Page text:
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**ryos****Member**- Registered: 2005-08-04
- Posts: 394

So, I'm sitting (lying, actually) peacefully, studying H NMR spectroscopy for my Organic Chemistry class, when I come to the topic of splitting. Basically, NMR spectrometers apply a magnetic field to the substance under study, and different hydrogens emit peaks of RF radiations at slightly different frequencies based on the structure of the molecule; this lets us infer a lot of information about the a molecule's structure.

Anyway, hydrogens that are vicinal to each other split the peaks of their neighbors. The "mini-peaks" are not the same height as each other, but rather are governed by a ratio of heights. Here are the height ratios listed in a table of my book for multiplets from a doublet to a septet:

```
1:1
1:2:1
1:3:3:1
1:4:6:4:1
1:5:10:10:5:1
1:6:15:20:15:6:1
```

Does that look familiar to anyone else? Score one for Pascal!

El que pega primero pega dos veces.

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**krassi_holmz****Real Member**- Registered: 2005-12-02
- Posts: 1,908

Wanna know something other?

Pascal's Δ

*Last edited by krassi_holmz (2006-03-01 05:17:49)*

IPBLE: Increasing Performance By Lowering Expectations.

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**MathsIsFun****Administrator**- Registered: 2005-01-21
- Posts: 7,552

Or my version: Pascal's Triangle

"The physicists defer only to mathematicians, and the mathematicians defer only to God ..." - Leon M. Lederman

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**John E. Franklin****Member**- Registered: 2005-08-29
- Posts: 3,579

On the web page krassi h. pointed out, their is a mistake in the diagram of pascal's triangle. The 186 in the bottom row should be a 286 I think.

**igloo** **myrtilles** **fourmis**

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**John E. Franklin****Member**- Registered: 2005-08-29
- Posts: 3,579

I really enjoyed MIF's pages on Pascal's triangle! My favorite part was the picture of the marbles in a tetrahedron. Wonderful implications, how the diagonal rows are possibly for each successive dimension that we cannot visualize in our 3-D world, at least that's what we can see with our eyes.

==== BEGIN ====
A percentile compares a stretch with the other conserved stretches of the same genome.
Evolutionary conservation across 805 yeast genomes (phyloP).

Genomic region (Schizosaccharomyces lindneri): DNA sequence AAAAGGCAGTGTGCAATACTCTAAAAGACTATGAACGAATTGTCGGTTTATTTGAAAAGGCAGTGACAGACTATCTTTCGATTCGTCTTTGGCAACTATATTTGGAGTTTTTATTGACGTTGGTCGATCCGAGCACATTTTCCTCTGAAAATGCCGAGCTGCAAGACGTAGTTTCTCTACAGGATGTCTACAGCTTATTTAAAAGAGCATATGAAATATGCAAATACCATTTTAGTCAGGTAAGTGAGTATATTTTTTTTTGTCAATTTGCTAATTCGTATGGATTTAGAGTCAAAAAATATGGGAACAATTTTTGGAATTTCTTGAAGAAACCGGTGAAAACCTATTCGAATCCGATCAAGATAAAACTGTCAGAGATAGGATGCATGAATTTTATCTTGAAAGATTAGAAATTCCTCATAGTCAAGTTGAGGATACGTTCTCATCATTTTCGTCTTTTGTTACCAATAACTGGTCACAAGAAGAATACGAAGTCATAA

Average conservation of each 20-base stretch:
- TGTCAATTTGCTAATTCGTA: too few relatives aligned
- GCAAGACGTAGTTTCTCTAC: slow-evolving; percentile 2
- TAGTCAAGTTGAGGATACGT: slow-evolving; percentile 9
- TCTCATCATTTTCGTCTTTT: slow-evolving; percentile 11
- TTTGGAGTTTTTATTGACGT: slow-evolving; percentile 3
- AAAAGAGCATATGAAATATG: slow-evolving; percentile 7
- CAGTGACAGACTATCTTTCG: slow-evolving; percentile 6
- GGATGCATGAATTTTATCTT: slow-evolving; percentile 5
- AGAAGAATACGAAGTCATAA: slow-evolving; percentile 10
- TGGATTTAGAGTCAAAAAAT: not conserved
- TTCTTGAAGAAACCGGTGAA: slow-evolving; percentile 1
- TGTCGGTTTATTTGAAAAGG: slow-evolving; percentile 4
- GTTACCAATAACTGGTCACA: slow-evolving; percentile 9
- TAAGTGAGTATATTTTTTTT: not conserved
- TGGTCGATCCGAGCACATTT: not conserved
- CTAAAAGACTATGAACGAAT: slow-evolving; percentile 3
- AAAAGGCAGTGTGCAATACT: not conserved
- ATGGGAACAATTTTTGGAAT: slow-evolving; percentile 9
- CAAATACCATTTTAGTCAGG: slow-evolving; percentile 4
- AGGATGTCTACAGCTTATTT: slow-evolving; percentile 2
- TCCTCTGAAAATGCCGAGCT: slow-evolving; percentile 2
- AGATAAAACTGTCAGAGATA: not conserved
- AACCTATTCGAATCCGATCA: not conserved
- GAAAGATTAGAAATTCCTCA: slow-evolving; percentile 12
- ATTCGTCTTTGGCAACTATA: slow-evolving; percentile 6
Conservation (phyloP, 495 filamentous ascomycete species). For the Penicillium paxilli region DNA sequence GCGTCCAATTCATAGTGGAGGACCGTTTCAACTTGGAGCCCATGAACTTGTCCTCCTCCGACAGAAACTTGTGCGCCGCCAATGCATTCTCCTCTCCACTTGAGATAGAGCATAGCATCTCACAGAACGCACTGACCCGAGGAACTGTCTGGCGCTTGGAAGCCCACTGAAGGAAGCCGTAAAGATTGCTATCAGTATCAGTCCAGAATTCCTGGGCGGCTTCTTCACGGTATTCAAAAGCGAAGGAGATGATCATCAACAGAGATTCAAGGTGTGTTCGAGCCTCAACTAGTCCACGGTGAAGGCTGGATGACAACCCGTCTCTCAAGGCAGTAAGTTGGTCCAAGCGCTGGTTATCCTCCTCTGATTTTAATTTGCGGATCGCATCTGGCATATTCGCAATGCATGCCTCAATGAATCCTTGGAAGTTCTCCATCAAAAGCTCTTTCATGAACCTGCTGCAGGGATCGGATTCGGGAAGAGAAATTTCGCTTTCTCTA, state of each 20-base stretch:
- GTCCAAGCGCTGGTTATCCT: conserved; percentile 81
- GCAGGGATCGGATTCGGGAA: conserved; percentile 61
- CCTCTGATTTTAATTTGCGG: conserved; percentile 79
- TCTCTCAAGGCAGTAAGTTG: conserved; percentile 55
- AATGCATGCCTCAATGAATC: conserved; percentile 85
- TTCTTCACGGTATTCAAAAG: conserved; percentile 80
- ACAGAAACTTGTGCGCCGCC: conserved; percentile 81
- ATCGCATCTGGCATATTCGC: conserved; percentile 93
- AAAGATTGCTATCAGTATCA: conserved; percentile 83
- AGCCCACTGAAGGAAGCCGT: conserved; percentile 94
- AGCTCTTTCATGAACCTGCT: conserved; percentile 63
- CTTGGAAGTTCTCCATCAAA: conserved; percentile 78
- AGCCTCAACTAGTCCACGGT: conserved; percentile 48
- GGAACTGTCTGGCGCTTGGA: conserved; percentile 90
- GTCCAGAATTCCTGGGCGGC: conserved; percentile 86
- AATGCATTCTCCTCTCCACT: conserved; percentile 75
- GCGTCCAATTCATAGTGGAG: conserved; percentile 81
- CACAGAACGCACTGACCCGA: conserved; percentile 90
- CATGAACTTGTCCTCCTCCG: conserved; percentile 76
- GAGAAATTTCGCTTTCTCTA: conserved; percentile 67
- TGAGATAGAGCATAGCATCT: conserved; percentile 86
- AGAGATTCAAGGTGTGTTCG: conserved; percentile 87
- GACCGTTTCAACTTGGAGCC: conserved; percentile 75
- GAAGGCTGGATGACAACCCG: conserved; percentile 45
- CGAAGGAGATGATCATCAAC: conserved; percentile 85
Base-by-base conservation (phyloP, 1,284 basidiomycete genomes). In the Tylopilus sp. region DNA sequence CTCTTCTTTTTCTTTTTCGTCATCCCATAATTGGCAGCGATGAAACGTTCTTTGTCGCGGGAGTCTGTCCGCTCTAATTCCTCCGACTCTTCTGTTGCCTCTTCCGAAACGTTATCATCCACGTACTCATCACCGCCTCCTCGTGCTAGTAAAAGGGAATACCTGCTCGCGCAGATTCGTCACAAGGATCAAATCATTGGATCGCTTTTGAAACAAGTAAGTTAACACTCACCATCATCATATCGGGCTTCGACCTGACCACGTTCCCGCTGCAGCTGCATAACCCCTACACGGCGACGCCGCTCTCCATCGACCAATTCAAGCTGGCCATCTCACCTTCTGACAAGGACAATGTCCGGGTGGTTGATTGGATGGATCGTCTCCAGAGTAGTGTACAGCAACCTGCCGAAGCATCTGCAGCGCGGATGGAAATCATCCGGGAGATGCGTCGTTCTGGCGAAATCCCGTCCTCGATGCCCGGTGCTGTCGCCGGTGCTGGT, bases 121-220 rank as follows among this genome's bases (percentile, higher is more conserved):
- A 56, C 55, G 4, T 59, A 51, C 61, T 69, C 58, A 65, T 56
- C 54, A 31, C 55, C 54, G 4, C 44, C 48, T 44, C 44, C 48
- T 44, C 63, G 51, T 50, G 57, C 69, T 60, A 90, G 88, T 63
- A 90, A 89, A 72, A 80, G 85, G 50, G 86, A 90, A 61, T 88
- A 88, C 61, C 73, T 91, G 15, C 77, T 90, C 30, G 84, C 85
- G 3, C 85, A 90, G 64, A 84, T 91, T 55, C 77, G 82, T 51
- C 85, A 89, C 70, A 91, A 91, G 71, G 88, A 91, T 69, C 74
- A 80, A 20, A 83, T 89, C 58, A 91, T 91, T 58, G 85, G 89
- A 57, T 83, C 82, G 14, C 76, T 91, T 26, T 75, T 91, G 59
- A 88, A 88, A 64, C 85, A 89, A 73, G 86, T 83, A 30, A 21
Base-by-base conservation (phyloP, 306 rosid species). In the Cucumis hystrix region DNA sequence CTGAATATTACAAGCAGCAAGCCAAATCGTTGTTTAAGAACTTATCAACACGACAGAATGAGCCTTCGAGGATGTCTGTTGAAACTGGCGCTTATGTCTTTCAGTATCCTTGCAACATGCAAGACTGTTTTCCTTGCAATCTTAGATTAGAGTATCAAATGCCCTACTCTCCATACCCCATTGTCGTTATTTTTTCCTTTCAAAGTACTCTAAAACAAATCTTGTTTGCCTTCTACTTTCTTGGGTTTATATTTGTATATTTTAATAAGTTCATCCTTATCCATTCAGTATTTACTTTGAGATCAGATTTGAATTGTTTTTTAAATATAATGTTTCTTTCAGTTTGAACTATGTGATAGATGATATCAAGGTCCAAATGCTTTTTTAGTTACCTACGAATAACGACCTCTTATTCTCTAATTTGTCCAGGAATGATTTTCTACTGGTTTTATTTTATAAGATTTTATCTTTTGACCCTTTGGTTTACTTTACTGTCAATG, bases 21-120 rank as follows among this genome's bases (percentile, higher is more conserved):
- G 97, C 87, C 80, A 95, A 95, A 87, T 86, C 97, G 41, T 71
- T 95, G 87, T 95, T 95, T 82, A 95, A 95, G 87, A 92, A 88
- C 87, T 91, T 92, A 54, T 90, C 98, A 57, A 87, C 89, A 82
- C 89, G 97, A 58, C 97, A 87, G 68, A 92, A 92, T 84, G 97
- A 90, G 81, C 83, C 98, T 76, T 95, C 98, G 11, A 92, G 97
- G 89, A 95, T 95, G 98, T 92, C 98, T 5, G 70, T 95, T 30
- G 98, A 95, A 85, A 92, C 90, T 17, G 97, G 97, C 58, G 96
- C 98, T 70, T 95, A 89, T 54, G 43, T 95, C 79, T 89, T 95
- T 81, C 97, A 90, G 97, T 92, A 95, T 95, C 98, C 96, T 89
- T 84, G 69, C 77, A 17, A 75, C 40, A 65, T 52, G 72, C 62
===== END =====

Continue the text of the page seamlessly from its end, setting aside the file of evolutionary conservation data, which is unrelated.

Diagonal rows:

1. all ones (0-D ?)

2. 1-D (counting numbers along a line)

3. 2-D triangle (like bowling pins)

4. 3-D triangle (like the marbles MIF has depicted)

5. 4-D triangle I am guessing, how could we prove this?????

**igloo** **myrtilles** **fourmis**

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**John E. Franklin****Member**- Registered: 2005-08-29
- Posts: 3,579

What is vicinal hydrogens?? Is it in close proximity to each other??

**igloo** **myrtilles** **fourmis**

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**John E. Franklin****Member**- Registered: 2005-08-29
- Posts: 3,579

I found this, but wish it explained more.

http://www.wfu.edu/~ylwong/chem/nmr/h1/splitting.html

**igloo** **myrtilles** **fourmis**

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**John E. Franklin****Member**- Registered: 2005-08-29
- Posts: 3,579

And this is fun to read... http://www.shu.ac.uk/schools/sci/chem/t … c/nmr1.htm

**igloo** **myrtilles** **fourmis**

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**ryos****Member**- Registered: 2005-08-04
- Posts: 394

"Vicinal" hydrogens are separated by three bonds. So, in this structure: H3--C--C--H3 (ethane), 3 hydrogens are vicinal to three others.

So yes, they're close together, but not so much in space as in bonds (though it usually means in space, too).

El que pega primero pega dos veces.

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**John E. Franklin****Member**- Registered: 2005-08-29
- Posts: 3,579

Thanks for the info, ryos, and Boy, this chemistry reading is really fascinating.

And difficult.

**igloo** **myrtilles** **fourmis**

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**krassi_holmz****Real Member**- Registered: 2005-12-02
- Posts: 1,908

Ya, It's difficult-not so easy as math!!!

IPBLE: Increasing Performance By Lowering Expectations.

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